Finding New Ways to Celebrate National Pollinator Week

National Pollinator Week, June 22-28, 2020, was a special week! In 2007, the U.S. Senate unanimously voted to designate a week in June each year as National Pollinator Week. This time is dedicated to celebrating these small-but-mighty champions and sharing all about the important contributions they make to both biodiversity and our food supply. If you frequent our site, you likely know that honey bees are on the list of important pollinators. However, you may not know that wasps, butterflies, other insects, birds and bats are all pollinators, too! Most years for National Pollinator Week, we encourage you to get out in your communities to celebrate pollinators with events, such as group plantings to help increase forage around your town. While this was not possible in every community this year due to health and safety concerns, we found plenty of ways to celebrate from home.

Supporting Pollinators with the Family

This year during National Pollinator Week, we partnered with moms across the nation to showcase how they’re keeping their little ones engaged and learning this summer with pollinator-friendly activities. We know this year has forced many families to stay at home for long periods of time, so these activities offer a bit of educational fun outside and in the kitchen. As you can see from our partners’ posts, a small planting in your yard or in a flower pot is always a big hit for the family, and it gives pollinators a much-needed source of nutrition. Let your kids’ creativity shine by decorating planters with markers, stencils and paint, while planting pollinator-attractant flowers to help #FeedABee!

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@lanaato  @mommasociety


To keep the fun going once snack time hits, these moms chose recipe activities, such as making fruit “pizza” topped with ingredients brought to you by pollinators, including blueberries, strawberries and honey. Talk about an easy way to get your kids to eat their fruit!

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Spreading the Love with Wildflower Seeds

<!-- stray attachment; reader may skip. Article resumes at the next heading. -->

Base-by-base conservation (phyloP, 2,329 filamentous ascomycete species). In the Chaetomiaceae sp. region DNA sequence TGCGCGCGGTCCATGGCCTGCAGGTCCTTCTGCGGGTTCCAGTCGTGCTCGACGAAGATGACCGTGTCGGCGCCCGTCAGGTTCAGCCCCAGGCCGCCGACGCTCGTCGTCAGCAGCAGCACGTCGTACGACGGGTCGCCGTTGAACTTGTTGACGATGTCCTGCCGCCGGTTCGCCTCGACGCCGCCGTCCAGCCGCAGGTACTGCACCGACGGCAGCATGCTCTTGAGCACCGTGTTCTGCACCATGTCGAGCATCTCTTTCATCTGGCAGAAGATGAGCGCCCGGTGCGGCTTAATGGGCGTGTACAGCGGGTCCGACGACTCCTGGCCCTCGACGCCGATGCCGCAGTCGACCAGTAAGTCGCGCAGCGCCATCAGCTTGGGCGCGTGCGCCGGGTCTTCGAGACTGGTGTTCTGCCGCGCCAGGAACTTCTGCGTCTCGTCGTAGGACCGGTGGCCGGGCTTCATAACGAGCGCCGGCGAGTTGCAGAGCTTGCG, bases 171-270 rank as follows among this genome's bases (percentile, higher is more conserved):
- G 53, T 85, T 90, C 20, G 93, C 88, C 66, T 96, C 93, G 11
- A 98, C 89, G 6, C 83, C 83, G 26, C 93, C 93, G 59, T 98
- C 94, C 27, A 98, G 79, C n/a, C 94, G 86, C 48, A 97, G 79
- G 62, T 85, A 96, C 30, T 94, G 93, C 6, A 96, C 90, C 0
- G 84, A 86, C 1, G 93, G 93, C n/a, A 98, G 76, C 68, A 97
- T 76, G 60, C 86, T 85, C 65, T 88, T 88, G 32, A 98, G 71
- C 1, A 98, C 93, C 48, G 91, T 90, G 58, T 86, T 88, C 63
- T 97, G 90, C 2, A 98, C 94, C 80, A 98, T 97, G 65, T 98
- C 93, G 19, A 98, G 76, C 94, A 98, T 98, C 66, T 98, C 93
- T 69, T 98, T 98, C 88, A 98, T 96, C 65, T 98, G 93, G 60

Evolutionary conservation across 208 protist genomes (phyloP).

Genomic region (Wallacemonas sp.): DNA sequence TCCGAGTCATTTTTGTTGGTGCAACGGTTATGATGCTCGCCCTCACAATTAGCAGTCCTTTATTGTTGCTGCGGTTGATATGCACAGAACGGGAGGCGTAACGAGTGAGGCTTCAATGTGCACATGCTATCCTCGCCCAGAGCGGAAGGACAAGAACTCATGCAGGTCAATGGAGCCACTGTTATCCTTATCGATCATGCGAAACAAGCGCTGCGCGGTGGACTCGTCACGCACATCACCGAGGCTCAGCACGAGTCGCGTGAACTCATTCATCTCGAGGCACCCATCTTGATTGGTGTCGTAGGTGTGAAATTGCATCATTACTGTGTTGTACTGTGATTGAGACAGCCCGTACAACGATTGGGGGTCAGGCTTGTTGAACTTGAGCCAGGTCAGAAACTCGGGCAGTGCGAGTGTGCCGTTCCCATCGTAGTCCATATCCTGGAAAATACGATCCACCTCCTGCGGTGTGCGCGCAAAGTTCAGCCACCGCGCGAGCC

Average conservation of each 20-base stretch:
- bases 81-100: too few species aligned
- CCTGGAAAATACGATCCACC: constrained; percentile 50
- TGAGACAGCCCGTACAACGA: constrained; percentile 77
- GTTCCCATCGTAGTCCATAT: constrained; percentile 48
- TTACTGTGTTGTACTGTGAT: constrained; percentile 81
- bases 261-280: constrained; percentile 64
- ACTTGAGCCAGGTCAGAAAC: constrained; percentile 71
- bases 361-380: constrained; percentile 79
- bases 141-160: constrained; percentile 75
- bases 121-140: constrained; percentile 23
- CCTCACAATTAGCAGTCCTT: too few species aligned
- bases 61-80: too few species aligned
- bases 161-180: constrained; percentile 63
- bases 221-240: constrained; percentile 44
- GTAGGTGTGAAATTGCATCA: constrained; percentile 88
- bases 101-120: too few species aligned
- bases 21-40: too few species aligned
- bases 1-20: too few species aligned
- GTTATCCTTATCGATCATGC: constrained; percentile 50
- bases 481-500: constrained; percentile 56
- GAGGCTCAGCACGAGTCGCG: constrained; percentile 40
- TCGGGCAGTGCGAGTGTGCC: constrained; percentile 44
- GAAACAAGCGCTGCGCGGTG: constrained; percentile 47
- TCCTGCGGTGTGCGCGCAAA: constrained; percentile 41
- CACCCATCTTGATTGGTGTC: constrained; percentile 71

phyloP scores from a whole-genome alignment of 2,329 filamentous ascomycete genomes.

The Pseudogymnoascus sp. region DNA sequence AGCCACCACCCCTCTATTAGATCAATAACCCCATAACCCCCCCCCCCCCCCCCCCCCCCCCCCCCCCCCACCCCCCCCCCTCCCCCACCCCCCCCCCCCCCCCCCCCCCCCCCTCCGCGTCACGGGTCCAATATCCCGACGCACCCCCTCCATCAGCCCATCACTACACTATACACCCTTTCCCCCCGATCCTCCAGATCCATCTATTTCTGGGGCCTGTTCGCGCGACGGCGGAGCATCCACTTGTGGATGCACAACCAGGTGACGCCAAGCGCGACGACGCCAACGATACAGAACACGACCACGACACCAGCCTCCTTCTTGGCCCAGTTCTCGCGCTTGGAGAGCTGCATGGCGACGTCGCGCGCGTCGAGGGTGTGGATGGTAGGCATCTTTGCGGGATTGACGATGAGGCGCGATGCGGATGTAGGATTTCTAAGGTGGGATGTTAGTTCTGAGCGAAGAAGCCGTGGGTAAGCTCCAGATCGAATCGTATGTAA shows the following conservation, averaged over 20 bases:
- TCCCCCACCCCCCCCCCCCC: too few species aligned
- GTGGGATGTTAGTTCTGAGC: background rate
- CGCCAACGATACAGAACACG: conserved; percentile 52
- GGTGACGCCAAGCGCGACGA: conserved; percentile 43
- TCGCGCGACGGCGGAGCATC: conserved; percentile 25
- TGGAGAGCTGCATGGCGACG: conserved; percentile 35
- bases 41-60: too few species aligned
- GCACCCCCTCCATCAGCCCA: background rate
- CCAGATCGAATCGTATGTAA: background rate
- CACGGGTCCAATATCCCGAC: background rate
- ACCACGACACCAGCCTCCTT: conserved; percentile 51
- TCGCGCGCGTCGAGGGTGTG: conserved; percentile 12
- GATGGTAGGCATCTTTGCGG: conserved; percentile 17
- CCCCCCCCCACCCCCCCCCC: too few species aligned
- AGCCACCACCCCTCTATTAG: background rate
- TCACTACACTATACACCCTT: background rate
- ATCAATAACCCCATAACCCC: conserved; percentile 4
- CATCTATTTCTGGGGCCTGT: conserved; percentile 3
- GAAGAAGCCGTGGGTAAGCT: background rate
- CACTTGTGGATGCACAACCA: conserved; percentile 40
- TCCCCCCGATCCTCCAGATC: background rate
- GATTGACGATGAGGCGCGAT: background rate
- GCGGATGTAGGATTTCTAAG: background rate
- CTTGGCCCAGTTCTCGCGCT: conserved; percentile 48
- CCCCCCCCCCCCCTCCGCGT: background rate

Did you know that nectar and pollen provide food to all kinds of pollinators? Planting wildflowers is a great way to provide this food, which in turn supports the health of bees, butterflies and other pollinators. In recognition of National Pollinator Week, the Bayer Feed a Bee program relaunched its seed giveaway program, focused on making wildflower seeds available to pollinator enthusiasts across the U.S.. Anyone interested can request a free shipment of Feed a Bee seed packets to create a pollinator haven in backyards, community gardens, on windowsills, doorsteps and more. In fact, to our pleasant surprise, so many people ordered wildflower seeds during National Pollinator Week that we had to restock! (We will have our seed packets back in stock by fall 2020.) If you’re interested in planting forage wherever you are – from Georgia to California and everywhere in between – visit or your local nursery to learn more.

Recognizing Next Gen Leaders in Pollinator Health

Beekeepers also play a vital role in supporting honey bee and pollinator health. This year during National Pollinator Week, we also celebrated young pollinator enthusiasts and beekeepers by launching the 2020 Bayer Bee Care Blue Ribbon Beekeeper Award. The award recognizes young leaders (12-18 years old) who have created unique projects on their own or with their local communities to promote and protect pollinator health for years to come.

Do you know a young beekeeper or pollinator health advocate passionate about education and outreach? Encourage them to apply to the Blue Ribbon Beekeeper Award by August 21, 2020 for the chance to earn a $3,000 (first), $2,000 (second) or $1,000 (third) place prize, which can be applied toward continuing their beekeeping efforts or a college scholarship.

Learn more about past award recipients, this year’s award and our panel of expert judges here.

Beat the Heat with a Tasty, Pollinator-Inspired Treat! 

Another fun fact you may not know is that honey bees contribute much more to our food supply than just honey. From avocados to blueberries to watermelon and beyond, many of our favorite warm-weather foods also rely on pollination. To celebrate National Pollinator Week this year, we whipped up a few pollinator-inspired popsicles for a treat to not only recognize our fuzzy friends but also beat the summer heat!

Everything in the recipe below designated by an asterisk* is produced with help from pollinators.

Blueberry Lemonade Popsicles

Makes 8 pops


Materials Needed:

  • Popsicle molds
  • Medium mixing bowl
  • Whisk


  • 3 cups of lemonade*
  • Juice from ½ lime*
  • 2/3 cup of honey* and vanilla* Greek yogurt
  • 1 cup of blueberries*
  • 1 ½ tablespoon of finely chopped fresh mint*


  1. Whisk together yogurt, lime juice and lemonade in a large bowl.
  2. Stir in chopped mint.
  3. Place five to six blueberries in each popsicle mold.
  4. While stirring to keep mint evenly spread throughout, pour the mixture to the top of the fill line of the popsicle molds.
  5. Freeze for six hours or overnight to enjoy.

Though National Pollinator Week has already passed, butterflies, bees and other pollinators work year-round to provide us with many of the foods we eat. From cooking with pollinated ingredients to planting BEE-autiful pollinator-attractant flowers in your home garden, there are many ways to celebrate pollinators each and every day!